Eat This Tropical Fruit To Help Reduce Your Risk Of Kidney Stones

You might not know it, but you could have a kidney stone developing inside you. Kidney stones are rather common, with about around one in 10 people experiencing a kidney stone in their life, according to the National Kidney Foundation. Some kidney stones can be the size of a grain of sand and pass through your body without symptoms. Larger kidney stones can cause symptoms such as lower back pain, blood in the urine, fever, or smelly urine. This means the kidney stone is having trouble passing through your body, which often requires medical help.

While low urine volume as a result of dehydration is a major risk factor for developing a kidney stone, your diet also plays a role. Diets high in sodium and meat and low in calcium and fluids increase your risk of kidney stones because they increase the concentration of urine and make it more acidic. This allows crystals to form in your kidneys.

Fruits and vegetables are not only hydrating, but they also provide key nutrients such as potassium, magnesium, and citric acid to prevent kidney stones from forming. One ideal fruit to choose is pineapple, which is 86% water and has 685 milligrams of citric acid per 100 grams, which can actually help reduce your body's acidity levels.

Pineapple makes your urine less acidic

It might sound confusing that fruits high in citric acid can turn your urine less acidic, but the acid in foods doesn't necessarily equate to more acid in your body's metabolic processes. That has to do with how much protein, phosphorus, potassium, magnesium, and calcium are being consumed, all of which contribute to the potential renal acid load, or PRAL. High PRAL scores mean high acidity, and low or negative PRAL scores mean the food is more alkaline.

Protein and phosphorus in foods make your body more acidic and can stress your kidneys, whereas potassium, magnesium, and calcium bring your body's acid levels down.  A cup of pineapple has a PRAL score of minus 3.67, which helps create a less acidic environment in your body and so decreases your risk of kidney stones. Compare that with a roasted chicken leg, which has a PRAL score of 33.33. Generally speaking, fruits and vegetables tend to have a negative PRAL score, which is good for your kidneys.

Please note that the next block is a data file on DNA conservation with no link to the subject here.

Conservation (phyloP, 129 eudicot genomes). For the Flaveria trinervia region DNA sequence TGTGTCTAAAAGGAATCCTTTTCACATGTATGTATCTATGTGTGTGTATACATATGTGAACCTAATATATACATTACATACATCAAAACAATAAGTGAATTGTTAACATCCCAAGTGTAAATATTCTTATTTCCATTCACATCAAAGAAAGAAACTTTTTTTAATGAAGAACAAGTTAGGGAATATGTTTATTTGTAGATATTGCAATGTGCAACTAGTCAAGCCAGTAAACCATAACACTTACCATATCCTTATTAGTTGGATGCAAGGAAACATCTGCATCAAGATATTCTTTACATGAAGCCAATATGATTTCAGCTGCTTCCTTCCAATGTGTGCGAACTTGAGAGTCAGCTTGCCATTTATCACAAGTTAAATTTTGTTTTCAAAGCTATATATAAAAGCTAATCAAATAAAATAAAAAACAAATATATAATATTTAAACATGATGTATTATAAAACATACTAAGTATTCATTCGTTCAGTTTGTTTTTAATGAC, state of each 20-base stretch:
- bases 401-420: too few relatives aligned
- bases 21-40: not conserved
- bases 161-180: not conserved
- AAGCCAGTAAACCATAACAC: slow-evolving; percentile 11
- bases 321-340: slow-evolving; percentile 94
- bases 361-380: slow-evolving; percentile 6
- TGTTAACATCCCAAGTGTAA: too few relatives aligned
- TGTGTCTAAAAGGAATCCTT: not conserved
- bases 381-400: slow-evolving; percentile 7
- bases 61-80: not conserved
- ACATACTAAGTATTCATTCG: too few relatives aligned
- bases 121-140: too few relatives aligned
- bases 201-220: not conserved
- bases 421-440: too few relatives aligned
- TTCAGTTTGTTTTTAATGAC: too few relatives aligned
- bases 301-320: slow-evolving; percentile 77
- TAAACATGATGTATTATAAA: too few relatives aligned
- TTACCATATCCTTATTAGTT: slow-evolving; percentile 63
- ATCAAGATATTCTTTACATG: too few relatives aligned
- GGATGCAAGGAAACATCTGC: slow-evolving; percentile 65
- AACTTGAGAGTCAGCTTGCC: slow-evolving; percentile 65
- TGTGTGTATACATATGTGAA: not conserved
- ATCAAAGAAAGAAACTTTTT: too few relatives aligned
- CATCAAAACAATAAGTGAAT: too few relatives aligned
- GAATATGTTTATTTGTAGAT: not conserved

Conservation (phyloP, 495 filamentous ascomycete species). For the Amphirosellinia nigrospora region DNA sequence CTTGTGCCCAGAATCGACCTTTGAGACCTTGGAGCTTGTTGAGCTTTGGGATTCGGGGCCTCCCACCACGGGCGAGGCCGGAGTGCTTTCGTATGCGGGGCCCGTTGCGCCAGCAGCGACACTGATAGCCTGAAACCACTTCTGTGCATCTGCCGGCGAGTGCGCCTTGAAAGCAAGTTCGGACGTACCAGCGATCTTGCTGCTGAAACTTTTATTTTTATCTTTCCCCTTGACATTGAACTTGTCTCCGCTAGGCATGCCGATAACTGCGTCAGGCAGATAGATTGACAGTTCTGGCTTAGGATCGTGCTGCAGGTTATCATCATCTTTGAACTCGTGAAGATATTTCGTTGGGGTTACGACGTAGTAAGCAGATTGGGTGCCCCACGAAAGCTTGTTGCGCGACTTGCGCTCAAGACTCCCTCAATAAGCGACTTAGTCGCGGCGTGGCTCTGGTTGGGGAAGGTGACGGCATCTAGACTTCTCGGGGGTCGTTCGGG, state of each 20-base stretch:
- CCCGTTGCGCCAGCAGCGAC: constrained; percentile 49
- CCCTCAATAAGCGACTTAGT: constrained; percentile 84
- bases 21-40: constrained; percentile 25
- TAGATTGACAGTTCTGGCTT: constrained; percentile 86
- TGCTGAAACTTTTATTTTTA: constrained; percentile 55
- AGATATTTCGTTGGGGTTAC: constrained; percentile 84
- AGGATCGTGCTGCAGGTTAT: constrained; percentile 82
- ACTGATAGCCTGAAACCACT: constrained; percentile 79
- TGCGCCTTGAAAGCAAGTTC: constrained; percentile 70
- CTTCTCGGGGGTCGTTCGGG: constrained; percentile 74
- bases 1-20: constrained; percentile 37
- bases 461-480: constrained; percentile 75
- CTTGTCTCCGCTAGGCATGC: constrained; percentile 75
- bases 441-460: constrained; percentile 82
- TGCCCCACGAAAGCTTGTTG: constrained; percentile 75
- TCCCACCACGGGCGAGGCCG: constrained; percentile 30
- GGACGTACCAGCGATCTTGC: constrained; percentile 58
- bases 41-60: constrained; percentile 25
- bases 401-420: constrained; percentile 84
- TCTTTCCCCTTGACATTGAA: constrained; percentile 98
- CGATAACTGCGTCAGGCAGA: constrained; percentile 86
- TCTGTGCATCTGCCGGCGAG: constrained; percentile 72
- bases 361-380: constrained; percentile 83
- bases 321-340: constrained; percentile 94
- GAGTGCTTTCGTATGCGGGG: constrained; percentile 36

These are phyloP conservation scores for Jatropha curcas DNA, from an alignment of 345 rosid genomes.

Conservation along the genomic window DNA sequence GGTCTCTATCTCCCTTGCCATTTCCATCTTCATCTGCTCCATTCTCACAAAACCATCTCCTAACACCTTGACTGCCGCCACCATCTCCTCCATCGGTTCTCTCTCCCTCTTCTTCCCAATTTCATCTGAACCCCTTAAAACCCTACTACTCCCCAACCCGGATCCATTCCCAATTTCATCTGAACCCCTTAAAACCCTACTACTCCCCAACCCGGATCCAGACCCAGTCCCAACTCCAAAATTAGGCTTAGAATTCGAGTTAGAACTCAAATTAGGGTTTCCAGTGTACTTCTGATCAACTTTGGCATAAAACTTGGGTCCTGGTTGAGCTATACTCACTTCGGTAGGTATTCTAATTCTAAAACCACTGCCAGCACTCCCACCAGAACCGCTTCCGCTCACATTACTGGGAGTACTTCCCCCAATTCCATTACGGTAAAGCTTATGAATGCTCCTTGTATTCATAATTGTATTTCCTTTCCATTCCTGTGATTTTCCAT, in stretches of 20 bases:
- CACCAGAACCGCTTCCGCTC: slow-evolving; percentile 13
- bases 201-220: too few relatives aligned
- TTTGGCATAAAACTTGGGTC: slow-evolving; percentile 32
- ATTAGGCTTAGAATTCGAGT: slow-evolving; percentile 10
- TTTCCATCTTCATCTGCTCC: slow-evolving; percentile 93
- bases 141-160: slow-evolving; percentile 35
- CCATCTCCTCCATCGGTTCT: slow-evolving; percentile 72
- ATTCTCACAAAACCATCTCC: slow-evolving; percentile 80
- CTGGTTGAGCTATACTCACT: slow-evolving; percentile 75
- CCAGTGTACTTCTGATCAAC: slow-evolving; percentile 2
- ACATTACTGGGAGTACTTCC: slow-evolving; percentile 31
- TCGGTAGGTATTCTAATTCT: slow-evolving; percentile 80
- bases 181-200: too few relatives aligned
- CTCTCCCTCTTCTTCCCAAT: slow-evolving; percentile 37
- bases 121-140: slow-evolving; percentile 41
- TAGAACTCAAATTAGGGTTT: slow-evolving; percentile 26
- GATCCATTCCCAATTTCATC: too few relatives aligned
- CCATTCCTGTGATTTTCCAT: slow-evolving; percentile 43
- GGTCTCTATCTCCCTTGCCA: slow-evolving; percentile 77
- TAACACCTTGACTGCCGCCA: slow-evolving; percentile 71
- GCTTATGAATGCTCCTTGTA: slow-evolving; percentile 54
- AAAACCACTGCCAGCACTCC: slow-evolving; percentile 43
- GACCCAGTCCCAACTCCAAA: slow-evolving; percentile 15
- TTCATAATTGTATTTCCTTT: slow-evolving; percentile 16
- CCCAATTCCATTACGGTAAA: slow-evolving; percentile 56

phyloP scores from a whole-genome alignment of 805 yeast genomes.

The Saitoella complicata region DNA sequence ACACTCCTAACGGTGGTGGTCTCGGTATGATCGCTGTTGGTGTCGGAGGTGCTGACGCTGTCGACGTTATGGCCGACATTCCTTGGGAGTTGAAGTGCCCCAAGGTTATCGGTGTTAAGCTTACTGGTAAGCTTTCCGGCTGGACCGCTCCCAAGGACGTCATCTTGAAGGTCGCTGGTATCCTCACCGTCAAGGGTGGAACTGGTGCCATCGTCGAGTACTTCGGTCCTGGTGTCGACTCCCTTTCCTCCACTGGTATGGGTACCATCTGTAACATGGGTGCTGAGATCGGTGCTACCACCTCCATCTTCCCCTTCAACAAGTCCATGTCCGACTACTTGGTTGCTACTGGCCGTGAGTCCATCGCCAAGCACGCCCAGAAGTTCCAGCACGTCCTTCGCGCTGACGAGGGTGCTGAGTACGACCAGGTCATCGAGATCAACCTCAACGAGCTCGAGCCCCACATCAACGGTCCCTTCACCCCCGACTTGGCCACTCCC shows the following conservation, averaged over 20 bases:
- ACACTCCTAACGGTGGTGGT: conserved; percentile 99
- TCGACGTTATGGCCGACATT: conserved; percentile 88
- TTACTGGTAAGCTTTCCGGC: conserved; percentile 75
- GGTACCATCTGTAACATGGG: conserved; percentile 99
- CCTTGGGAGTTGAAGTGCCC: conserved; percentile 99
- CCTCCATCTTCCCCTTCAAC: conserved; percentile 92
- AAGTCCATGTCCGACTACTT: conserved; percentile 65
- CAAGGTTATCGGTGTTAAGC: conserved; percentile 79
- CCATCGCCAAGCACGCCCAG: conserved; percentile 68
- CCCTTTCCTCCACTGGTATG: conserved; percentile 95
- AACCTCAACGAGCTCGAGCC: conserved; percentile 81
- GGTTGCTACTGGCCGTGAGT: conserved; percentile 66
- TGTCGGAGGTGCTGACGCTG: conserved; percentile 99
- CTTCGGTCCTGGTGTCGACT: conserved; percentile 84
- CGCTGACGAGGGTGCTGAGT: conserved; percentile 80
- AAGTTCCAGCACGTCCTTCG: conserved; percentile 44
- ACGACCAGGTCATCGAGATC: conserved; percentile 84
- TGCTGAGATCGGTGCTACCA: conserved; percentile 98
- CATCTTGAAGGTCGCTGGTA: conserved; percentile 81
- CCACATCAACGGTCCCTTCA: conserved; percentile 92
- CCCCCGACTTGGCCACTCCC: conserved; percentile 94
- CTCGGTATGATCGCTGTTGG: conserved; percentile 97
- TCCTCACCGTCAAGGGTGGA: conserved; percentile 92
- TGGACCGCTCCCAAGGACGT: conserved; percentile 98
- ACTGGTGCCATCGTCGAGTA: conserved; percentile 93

A diet to prevent kidney stones

Even though calcium oxalate stones are the most common type of kidney stone, diets too low in calcium can increase your risk. Dietary calcium attaches to excess oxalates in your digestive system, allowing them to be processed out of your body before they reach the kidneys. Therefore, foods high in oxalates, such as nuts, rhubarb, and chocolate soy milk, should be avoided or limited unless you include more calcium-rich foods.

In addition, high-sodium foods can cause calcium oxalate kidney stones by pulling more calcium into your urine, so check the label on foods such as cheese, canned soups, chips, and salad dressings for their added sodium. The same is true of diets high in animal protein, which also increase the oxalate and calcium in your kidneys. Meat-eaters should be doubly careful, as meat that's high in purines — such as red meat, organ meat, and sardines — can break down as uric acid in your kidneys and increase your risk of uric acid kidney stones, and this applies to alcohol, too. And of course hydration is an effective defense, so to increase your urine volume and reduce the risk of most types of kidney stones, be sure to drink at least 2.5 liters of water a day.